(urth) SRD on obscurity

Dan'l Danehy-Oakes danldo at gmail.com
Sat Jun 10 14:05:28 PDT 2006

On 6/10/06, Chris <rasputin_ at hotmail.com> wrote:
> It is not so much Covenant's horribleness that bothers me about that series,
> it's Donaldson's tendency to *wallow* in that horribleness for extended
> periods of time.

This provides a good jumping-off place to answer Stilskin's question,
"What was Donaldson doing that nobody had done before in fantasy?"

1. Disclaimer: since I haven't read every pre-Donaldson work of fantasy
out there, I could obviously be missing something important.

2. The short answer: taking a character from realistic fiction (I mean
in the sense of Zola) and plopping him down into a fantasy world.

3. The long answer is, naturally, more complex. The rest of
this post is a quick sketch:

It isn't that Covenant is horrible; it is that horrible things have
happened to Covenant, making him a particular kind of person;
and then, in a particular situation, he does a particular and
particularly horrible thing, which colors his reaction to the Land
and to himself for the rest of the book.

The Covenant books are (at one level) about the interplay of
passion and control. What is shown in Covenant's crime is that
passion without control is, well, horrible. What the rest of the
series dramatizes in a dozen ways, including Covenant's own
protests against the Land, is that control without passion is
impotent. This is the "paradox" at the heart of white gold: it is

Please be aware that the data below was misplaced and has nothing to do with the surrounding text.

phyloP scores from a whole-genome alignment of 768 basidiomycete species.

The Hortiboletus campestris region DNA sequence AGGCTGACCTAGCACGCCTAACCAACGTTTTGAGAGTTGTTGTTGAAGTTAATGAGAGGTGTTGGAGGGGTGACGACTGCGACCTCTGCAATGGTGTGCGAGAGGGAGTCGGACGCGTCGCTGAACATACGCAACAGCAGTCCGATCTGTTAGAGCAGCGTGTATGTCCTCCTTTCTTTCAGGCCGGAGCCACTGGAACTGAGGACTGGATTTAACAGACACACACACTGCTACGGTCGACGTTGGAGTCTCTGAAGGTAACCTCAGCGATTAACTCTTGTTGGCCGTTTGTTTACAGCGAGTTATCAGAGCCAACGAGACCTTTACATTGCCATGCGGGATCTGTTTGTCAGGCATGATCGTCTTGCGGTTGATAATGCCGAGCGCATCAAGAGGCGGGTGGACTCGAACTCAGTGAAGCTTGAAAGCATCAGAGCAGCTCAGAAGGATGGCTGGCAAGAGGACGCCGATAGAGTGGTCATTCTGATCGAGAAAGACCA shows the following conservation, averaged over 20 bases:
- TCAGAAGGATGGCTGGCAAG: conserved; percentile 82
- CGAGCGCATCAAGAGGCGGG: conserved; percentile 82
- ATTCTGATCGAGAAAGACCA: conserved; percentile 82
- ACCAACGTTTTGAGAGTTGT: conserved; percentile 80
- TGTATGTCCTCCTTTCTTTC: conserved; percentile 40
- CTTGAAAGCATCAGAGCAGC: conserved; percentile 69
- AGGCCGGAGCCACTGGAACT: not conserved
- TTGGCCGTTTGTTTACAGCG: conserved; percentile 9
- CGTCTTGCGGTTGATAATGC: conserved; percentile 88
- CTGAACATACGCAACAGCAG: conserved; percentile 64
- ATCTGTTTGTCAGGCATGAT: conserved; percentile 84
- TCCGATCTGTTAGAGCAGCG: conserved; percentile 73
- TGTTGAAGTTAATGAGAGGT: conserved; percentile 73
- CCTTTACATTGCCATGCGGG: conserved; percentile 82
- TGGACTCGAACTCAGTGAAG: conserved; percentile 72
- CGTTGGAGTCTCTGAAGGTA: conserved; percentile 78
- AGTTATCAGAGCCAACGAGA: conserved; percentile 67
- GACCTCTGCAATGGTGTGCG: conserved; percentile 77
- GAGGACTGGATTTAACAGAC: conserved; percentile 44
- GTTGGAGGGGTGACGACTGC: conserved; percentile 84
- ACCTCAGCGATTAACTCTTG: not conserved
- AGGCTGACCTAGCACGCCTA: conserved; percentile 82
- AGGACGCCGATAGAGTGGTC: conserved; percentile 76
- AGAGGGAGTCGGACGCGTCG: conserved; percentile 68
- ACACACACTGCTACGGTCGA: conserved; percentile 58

necessary to make a decision in an utterly controlled way, and
carry out the decision with utter passion.

This paradox can _only_ be embodied in a character who is,
no, not horrible, but _capable_ of horribleness: capable of
making the choice to "damn" rather than "save."

Put another way: Covenant is a character who has been
taught, by the horrible things that happen to him, that only
by complete and utter control can he survive. He finds
himself in a situation he believes to be impossible, and
-- in a moment of lost control -- acts on pure passion, and
commits a crime he finds unbearable. His response is
twofold: first, to reject the reality of the Land (because by
doing so he makes his crime not real) and second, to
impose upon himself in the Land control even beyond
what his condition required in his "real" world.

One result is that, in the real world, his control begins to
slip, and he nearly dies. Another is that, in the Land, where
he is overcontrolled, he is impotent, incapable of wielding
the power that he is repeatedly demonstrated to carry.

The solution to the paradox -- control guiding passion --
is the artist's solution; it is also the solution found at the
same time by Lord Mhoram, which causes him to reject
everything the New Lords have built.

4. Incidentally, one thing about Donaldson's style in
these books: the constant reuse of certain words ("clench"
being the famous example) is an attempt -- which fails,
in the first trilogy, through overuse and clumsy use --
to create the literary equivalent of a Wagnerian
_leitmotif_. This is one reason it would be wise to read
at least one non-Covenant text before dismissing Donaldson
as a terrible stylist; he doesn't do this everywhere, it's a
specific trick used only in the TC books.

Dan'l Danehy-Oakes, writer, trainer, bon vivant

"One o'th'flay-rods gone out o'skew on th'treadle."

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